How Important Is the Celebration of Tatiana Day?

In the church calendar in January, Tatiana Day is highlighted in red, because it is of great importance for believing Christians. The fame of Tatiana Day was influenced not by Christian rites, but by a rather young holiday – Student’s Day, which is usually celebrated in the countries of Ukraine, Russia and Belarus. What is the origin of these holidays and whether there is a connection between them as well as the importance of the celebration of the day, the answers to these questions, you will find next.

The Meaning of Tatiana Day

Almost every calendar day of the year is marked by someone’s name day. Name Day is a Christian tradition, a memorial day for a saint whose name was given to a person at baptism. January 25 is the Day of Angela Tatiana, so do not forget to congratulate all your friends named Tatiana on their personal holiday. It also popular as the Day of Russian Students – a memorable date in Russia, as well as a day in the Orthodox and folk month. The name of the day comes from the name of the early Christian martyr Tatyana of Rome, whose memory is celebrated in the Orthodox Church on January 25.

After the signing in 1755 by Empress Elizabeth Petrovna of the decree on the establishment of Moscow University, Tatiana Day began to be celebrated first as the university’s birthday, and later as a holiday for Russian students. Since 2005, the day of January 25 in Russia has been officially celebrated as the “Day of Russian Students”.

Who is Marty Tatiana?

The holy martyr Tatiana was born in Rome at the end of the 2nd century, in a noble family: her father served as consul three times. He was a secret Christian and raised his daughter in his faith. Tatiana, becoming an adult, decided that she would not marry. She dedicated her life to Christ. For her virtues and labors, she was elevated to deaconesses. This order existed in the ancient Church and meant that the girl had a number of important responsibilities at the church (for example, preparing women for baptism, helping to organize order in the church, doing charity, and so on).

During the reign of Emperor Alexander Sever, persecution of Christians took place. They seized Saint Tatiana, brought to the temple of the pagan god Apollo, and began to force them to worship the idol, but she refused.

The Origin of Celebration of Tatiana Day

On January 25, 2005, Tatiana Day was officially declared the Day of Russian Students. It is widely celebrated by students not only in Russia, but almost throughout the former USSR: in Belarus, Moldova, Ukraine. The connection between St. Tatiana and the students is unexpected and simple.

On January 12, 1755, Empress Elizabeth Petrovna granted and signed the request of Count Ivan Ivanovich Shuvalov to open a new educational institution in Moscow. On April 23, 1755, the University was opened in Moscow. In 1786, the main building of the University appears on Mokhovaya Street. Five years later, the left wing of the building was given over to the house church. The church was consecrated in 1791 in honor of the holy martyr Tatiana.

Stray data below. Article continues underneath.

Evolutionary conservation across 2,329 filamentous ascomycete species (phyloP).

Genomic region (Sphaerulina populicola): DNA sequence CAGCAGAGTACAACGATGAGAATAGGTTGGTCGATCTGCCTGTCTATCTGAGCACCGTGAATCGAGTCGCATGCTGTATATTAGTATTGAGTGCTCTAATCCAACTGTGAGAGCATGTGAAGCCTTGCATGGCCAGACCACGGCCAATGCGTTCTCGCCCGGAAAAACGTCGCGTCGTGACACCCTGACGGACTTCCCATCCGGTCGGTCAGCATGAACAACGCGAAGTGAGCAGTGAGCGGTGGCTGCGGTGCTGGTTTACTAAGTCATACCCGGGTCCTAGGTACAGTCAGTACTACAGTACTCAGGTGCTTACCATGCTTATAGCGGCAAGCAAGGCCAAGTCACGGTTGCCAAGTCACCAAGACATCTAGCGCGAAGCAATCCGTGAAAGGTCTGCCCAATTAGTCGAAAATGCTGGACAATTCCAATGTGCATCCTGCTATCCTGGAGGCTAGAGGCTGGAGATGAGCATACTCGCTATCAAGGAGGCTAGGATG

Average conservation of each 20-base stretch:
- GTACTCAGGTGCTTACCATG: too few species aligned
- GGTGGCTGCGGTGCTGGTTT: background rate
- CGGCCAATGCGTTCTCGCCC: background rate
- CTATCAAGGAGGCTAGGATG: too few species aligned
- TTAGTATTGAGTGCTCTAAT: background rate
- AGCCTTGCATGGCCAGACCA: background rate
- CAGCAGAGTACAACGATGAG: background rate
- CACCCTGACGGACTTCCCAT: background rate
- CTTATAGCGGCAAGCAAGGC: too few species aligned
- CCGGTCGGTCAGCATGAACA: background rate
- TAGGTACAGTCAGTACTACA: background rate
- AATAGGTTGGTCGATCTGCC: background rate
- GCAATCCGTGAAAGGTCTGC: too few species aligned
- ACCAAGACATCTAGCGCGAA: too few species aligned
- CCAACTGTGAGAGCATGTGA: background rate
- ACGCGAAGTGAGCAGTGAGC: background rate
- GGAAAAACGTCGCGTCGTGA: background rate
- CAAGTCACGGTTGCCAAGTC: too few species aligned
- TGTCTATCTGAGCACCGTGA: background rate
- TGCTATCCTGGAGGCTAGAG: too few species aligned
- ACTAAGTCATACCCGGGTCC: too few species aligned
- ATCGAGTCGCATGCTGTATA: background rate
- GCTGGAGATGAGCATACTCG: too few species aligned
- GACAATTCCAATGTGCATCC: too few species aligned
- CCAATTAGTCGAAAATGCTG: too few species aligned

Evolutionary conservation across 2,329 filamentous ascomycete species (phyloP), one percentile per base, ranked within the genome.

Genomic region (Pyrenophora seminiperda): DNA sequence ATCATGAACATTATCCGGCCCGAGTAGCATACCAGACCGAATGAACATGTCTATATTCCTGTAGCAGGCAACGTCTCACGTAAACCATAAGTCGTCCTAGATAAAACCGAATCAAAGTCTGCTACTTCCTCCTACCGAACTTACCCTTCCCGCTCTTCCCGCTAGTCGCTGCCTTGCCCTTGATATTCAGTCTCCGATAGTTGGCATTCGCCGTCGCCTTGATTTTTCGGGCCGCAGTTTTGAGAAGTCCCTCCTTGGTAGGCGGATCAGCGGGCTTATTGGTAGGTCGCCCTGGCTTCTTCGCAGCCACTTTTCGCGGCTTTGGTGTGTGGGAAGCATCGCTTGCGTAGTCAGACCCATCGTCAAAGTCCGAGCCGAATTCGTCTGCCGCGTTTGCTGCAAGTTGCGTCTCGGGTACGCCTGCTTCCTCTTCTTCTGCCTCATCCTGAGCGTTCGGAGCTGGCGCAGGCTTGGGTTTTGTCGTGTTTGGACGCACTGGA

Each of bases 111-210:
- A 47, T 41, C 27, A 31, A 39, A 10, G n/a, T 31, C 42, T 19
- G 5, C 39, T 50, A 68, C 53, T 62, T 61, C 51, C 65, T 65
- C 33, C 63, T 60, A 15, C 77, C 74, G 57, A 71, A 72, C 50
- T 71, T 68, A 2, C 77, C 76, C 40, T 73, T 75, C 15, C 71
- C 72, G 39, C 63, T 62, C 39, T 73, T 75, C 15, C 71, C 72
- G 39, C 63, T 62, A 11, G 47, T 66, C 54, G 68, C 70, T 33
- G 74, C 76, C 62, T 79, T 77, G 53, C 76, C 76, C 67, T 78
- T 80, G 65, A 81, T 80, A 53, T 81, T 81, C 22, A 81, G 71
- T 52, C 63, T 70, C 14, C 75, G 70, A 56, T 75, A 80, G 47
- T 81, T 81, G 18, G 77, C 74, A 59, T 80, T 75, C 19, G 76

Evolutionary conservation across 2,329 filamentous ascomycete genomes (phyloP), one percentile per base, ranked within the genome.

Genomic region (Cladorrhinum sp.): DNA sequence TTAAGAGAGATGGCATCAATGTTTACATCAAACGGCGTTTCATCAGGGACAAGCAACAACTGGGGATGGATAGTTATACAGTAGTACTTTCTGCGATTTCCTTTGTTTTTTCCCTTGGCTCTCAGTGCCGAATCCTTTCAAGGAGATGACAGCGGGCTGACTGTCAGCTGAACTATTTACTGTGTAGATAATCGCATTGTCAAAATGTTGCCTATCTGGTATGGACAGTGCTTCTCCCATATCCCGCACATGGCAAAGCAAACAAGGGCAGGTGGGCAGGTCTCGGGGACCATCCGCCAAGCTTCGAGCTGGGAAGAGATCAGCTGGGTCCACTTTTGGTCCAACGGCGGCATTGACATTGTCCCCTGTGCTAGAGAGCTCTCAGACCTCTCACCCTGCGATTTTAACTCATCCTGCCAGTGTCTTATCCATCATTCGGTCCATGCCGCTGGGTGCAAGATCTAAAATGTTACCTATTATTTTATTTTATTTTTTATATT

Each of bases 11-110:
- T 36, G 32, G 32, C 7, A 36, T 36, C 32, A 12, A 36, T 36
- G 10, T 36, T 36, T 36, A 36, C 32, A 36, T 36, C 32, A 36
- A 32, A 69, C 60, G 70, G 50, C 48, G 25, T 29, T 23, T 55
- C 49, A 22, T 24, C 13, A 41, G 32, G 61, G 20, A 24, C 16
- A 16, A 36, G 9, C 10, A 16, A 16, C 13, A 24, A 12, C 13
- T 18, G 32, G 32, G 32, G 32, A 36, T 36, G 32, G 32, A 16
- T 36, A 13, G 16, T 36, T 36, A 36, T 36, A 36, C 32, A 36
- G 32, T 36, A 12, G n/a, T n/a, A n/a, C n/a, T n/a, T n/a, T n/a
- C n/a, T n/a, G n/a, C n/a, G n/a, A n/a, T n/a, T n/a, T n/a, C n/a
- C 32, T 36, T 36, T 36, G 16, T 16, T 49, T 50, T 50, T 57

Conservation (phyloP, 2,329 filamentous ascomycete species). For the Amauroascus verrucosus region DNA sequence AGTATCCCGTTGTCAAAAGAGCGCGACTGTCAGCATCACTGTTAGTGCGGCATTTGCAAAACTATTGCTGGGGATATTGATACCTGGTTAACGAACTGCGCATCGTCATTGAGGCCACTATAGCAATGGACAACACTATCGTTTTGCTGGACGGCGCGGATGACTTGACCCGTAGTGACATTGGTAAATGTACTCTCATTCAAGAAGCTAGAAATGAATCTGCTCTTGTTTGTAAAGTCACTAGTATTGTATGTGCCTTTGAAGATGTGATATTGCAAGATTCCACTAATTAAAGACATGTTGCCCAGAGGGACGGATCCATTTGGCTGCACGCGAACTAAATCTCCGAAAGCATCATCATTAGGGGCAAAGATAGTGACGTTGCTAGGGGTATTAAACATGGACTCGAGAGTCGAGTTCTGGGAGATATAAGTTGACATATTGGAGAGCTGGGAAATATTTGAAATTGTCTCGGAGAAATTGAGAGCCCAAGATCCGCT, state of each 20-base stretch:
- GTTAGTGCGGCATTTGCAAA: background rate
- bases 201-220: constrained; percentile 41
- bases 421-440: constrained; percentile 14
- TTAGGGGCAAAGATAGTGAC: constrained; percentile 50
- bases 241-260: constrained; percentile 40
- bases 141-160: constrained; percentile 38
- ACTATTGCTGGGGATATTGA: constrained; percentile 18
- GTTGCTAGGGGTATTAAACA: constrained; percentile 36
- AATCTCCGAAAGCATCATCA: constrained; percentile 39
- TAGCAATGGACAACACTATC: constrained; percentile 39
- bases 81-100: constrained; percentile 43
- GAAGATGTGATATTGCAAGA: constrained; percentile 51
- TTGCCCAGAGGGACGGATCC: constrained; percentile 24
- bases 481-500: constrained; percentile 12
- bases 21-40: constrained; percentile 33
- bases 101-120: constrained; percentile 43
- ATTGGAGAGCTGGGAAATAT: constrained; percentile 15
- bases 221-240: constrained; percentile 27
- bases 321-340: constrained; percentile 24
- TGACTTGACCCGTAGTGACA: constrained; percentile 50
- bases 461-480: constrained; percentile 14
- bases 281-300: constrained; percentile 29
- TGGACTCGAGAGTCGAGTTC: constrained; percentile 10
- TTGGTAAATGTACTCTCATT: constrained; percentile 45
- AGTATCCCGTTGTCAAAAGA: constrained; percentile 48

So January 25 (coincides with the end of the examination session) became a significant day for Moscow University, and the martyr Tatiana was takes as the patroness of students. Tatiana Day in the Russian Empire and especially in Moscow is a merry holiday, with wide festivities in which both professors and students participate on equal terms.

Traditions on Tatiana Day

At first, this holiday was celebrated only in the prayer house of St. Tatiana Church, and already from the middle of the 19th century it took the form of celebrations. The day began with a traditional prayer service, after which the rector of the university addressed students with a solemn speech and awarded for success in mastering the sciences, and then a festive dinner was served.

Towards evening, students gathered on Tversky Boulevard and Trubnaya Square, where night fun began. Traditionally, a stormy celebration of the day took place in the Hermitage Restaurant, where students, graduates, and university teachers gathered. The restaurant workers, knowing how merrily celebrated this holiday, pre-cleaned expensive furniture and carpets, replacing them with simpler ones.

After the revolution, the holiday was considered very violent and cancelled, and the Hermitage restaurant was closed. In 1918, the university church was also closed, having arranged a reading room in it. In 1923, January 25 was declared the Day of the proletarian students, and the celebration of Tatiana Day was banned. The celebration was restored in 1992.

What Needed and Not To Do to Celebrate Tatiana Day

On this day, girls and women named Tatiana as well as students ask God for the fulfillment of their cherished desires. Traditionally, the girls who wanted to get married made brooms on that day and hid them in the house of the men with whom they wanted to connect fates with. It was necessary to do this without fail so that the future mother-in-law did not find the broom.

It is believed that on Tatiana Day you can’t:

  • refuse anyone requests, especially food;
  • quarrel and swear;
  • do housework and needlework – clean the day before.

For this day there are signs for the weather:

  • heavy snow  means it will frosts until the end of winter and rainy summers;
  • warm snowstorm means there will be drought and crop failure;
  • clear skies and frost mean the spring will be early and harvest will be good.

Tatiana Day’s celebration is considered important, especially for people who are named after the martyr. For the students, although most of them have lost the real meaning of the celebration, it is still considered one of the biggest holidays dedicated especially to them. The point of the day is definitely to understand and absorb the good virtue of Martyr Tatiana and what she had done in the past.

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